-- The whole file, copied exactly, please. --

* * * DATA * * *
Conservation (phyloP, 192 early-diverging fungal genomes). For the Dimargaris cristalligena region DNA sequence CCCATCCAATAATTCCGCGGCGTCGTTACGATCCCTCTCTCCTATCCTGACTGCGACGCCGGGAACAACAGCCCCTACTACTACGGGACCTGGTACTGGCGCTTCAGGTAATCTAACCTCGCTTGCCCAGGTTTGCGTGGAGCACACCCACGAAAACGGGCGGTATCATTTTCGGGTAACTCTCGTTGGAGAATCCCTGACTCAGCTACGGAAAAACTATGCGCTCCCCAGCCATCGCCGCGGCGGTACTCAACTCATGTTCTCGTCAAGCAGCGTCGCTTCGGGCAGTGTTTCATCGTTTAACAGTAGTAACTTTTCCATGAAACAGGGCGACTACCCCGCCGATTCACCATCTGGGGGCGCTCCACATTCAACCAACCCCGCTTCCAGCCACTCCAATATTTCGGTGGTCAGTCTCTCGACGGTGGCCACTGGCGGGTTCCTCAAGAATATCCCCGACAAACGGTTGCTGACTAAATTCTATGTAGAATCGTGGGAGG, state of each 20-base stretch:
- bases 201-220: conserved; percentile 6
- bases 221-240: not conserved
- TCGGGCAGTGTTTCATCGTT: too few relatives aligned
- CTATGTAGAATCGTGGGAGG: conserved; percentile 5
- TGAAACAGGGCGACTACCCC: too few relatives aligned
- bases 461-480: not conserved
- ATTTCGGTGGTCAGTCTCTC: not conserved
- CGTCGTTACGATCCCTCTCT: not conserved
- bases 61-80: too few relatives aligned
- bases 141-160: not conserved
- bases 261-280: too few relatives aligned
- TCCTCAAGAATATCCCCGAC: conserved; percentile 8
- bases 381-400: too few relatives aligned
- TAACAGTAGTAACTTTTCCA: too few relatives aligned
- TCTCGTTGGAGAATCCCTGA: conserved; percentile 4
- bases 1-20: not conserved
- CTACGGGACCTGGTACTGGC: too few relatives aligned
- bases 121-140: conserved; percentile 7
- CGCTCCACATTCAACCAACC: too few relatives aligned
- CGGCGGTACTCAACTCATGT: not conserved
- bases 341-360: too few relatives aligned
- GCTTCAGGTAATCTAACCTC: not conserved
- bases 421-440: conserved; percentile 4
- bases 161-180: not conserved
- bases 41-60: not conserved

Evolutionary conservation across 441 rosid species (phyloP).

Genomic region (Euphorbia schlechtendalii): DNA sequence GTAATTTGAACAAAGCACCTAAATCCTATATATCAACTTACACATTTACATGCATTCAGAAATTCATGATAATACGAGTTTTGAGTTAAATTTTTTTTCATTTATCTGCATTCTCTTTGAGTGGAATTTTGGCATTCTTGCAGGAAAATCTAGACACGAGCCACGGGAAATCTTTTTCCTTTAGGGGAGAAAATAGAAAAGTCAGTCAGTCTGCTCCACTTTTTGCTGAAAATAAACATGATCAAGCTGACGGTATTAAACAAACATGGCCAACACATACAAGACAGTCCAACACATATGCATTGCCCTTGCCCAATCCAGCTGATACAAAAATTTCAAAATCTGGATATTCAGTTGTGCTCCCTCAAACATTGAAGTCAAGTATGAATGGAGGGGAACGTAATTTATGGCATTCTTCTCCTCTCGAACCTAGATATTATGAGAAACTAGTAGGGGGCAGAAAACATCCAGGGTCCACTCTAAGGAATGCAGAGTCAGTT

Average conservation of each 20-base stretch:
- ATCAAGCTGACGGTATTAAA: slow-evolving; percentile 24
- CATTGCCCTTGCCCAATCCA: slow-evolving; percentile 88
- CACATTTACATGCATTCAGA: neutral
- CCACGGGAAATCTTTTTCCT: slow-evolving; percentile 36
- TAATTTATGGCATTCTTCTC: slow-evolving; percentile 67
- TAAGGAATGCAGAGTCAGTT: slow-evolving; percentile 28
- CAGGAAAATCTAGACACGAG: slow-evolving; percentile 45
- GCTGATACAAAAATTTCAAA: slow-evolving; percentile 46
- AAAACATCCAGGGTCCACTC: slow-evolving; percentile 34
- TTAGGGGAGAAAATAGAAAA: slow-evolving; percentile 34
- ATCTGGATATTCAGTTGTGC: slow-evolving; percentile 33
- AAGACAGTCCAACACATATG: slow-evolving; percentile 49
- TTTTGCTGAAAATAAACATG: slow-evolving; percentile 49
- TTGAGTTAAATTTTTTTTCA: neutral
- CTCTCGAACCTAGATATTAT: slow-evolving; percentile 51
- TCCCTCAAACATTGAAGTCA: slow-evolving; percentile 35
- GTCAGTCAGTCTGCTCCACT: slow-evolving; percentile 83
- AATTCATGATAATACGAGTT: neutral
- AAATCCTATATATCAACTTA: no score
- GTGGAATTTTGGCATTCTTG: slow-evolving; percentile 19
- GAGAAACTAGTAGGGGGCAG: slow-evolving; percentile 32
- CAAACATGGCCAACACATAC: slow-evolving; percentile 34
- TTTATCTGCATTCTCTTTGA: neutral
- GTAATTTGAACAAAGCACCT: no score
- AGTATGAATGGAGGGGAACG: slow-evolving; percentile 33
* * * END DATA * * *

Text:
Conservation (phyloP, 192 early-diverging fungal genomes). For the Dimargaris cristalligena region DNA sequence CCCATCCAATAATTCCGCGGCGTCGTTACGATCCCTCTCTCCTATCCTGACTGCGACGCCGGGAACAACAGCCCCTACTACTACGGGACCTGGTACTGGCGCTTCAGGTAATCTAACCTCGCTTGCCCAGGTTTGCGTGGAGCACACCCACGAAAACGGGCGGTATCATTTTCGGGTAACTCTCGTTGGAGAATCCCTGACTCAGCTACGGAAAAACTATGCGCTCCCCAGCCATCGCCGCGGCGGTACTCAACTCATGTTCTCGTCAAGCAGCGTCGCTTCGGGCAGTGTTTCATCGTTTAACAGTAGTAACTTTTCCATGAAACAGGGCGACTACCCCGCCGATTCACCATCTGGGGGCGCTCCACATTCAACCAACCCCGCTTCCAGCCACTCCAATATTTCGGTGGTCAGTCTCTCGACGGTGGCCACTGGCGGGTTCCTCAAGAATATCCCCGACAAACGGTTGCTGACTAAATTCTATGTAGAATCGTGGGAGG, state of each 20-base stretch:
- bases 201-220: conserved; percentile 6
- bases 221-240: not conserved
- TCGGGCAGTGTTTCATCGTT: too few relatives aligned
- CTATGTAGAATCGTGGGAGG: conserved; percentile 5
- TGAAACAGGGCGACTACCCC: too few relatives aligned
- bases 461-480: not conserved
- ATTTCGGTGGTCAGTCTCTC: not conserved
- CGTCGTTACGATCCCTCTCT: not conserved
- bases 61-80: too few relatives aligned
- bases 141-160: not conserved
- bases 261-280: too few relatives aligned
- TCCTCAAGAATATCCCCGAC: conserved; percentile 8
- bases 381-400: too few relatives aligned
- TAACAGTAGTAACTTTTCCA: too few relatives aligned
- TCTCGTTGGAGAATCCCTGA: conserved; percentile 4
- bases 1-20: not conserved
- CTACGGGACCTGGTACTGGC: too few relatives aligned
- bases 121-140: conserved; percentile 7
- CGCTCCACATTCAACCAACC: too few relatives aligned
- CGGCGGTACTCAACTCATGT: not conserved
- bases 341-360: too few relatives aligned
- GCTTCAGGTAATCTAACCTC: not conserved
- bases 421-440: conserved; percentile 4
- bases 161-180: not conserved
- bases 41-60: not conserved

Evolutionary conservation across 441 rosid species (phyloP).

Genomic region (Euphorbia schlechtendalii): DNA sequence GTAATTTGAACAAAGCACCTAAATCCTATATATCAACTTACACATTTACATGCATTCAGAAATTCATGATAATACGAGTTTTGAGTTAAATTTTTTTTCATTTATCTGCATTCTCTTTGAGTGGAATTTTGGCATTCTTGCAGGAAAATCTAGACACGAGCCACGGGAAATCTTTTTCCTTTAGGGGAGAAAATAGAAAAGTCAGTCAGTCTGCTCCACTTTTTGCTGAAAATAAACATGATCAAGCTGACGGTATTAAACAAACATGGCCAACACATACAAGACAGTCCAACACATATGCATTGCCCTTGCCCAATCCAGCTGATACAAAAATTTCAAAATCTGGATATTCAGTTGTGCTCCCTCAAACATTGAAGTCAAGTATGAATGGAGGGGAACGTAATTTATGGCATTCTTCTCCTCTCGAACCTAGATATTATGAGAAACTAGTAGGGGGCAGAAAACATCCAGGGTCCACTCTAAGGAATGCAGAGTCAGTT

Average conservation of each 20-base stretch:
- ATCAAGCTGACGGTATTAAA: slow-evolving; percentile 24
- CATTGCCCTTGCCCAATCCA: slow-evolving; percentile 88
- CACATTTACATGCATTCAGA: neutral
- CCACGGGAAATCTTTTTCCT: slow-evolving; percentile 36
- TAATTTATGGCATTCTTCTC: slow-evolving; percentile 67
- TAAGGAATGCAGAGTCAGTT: slow-evolving; percentile 28
- CAGGAAAATCTAGACACGAG: slow-evolving; percentile 45
- GCTGATACAAAAATTTCAAA: slow-evolving; percentile 46
- AAAACATCCAGGGTCCACTC: slow-evolving; percentile 34
- TTAGGGGAGAAAATAGAAAA: slow-evolving; percentile 34
- ATCTGGATATTCAGTTGTGC: slow-evolving; percentile 33
- AAGACAGTCCAACACATATG: slow-evolving; percentile 49
- TTTTGCTGAAAATAAACATG: slow-evolving; percentile 49
- TTGAGTTAAATTTTTTTTCA: neutral
- CTCTCGAACCTAGATATTAT: slow-evolving; percentile 51
- TCCCTCAAACATTGAAGTCA: slow-evolving; percentile 35
- GTCAGTCAGTCTGCTCCACT: slow-evolving; percentile 83
- AATTCATGATAATACGAGTT: neutral
- AAATCCTATATATCAACTTA: no score
- GTGGAATTTTGGCATTCTTG: slow-evolving; percentile 19
- GAGAAACTAGTAGGGGGCAG: slow-evolving; percentile 32
- CAAACATGGCCAACACATAC: slow-evolving; percentile 34
- TTTATCTGCATTCTCTTTGA: neutral
- GTAATTTGAACAAAGCACCT: no score
- AGTATGAATGGAGGGGAACG: slow-evolving; percentile 33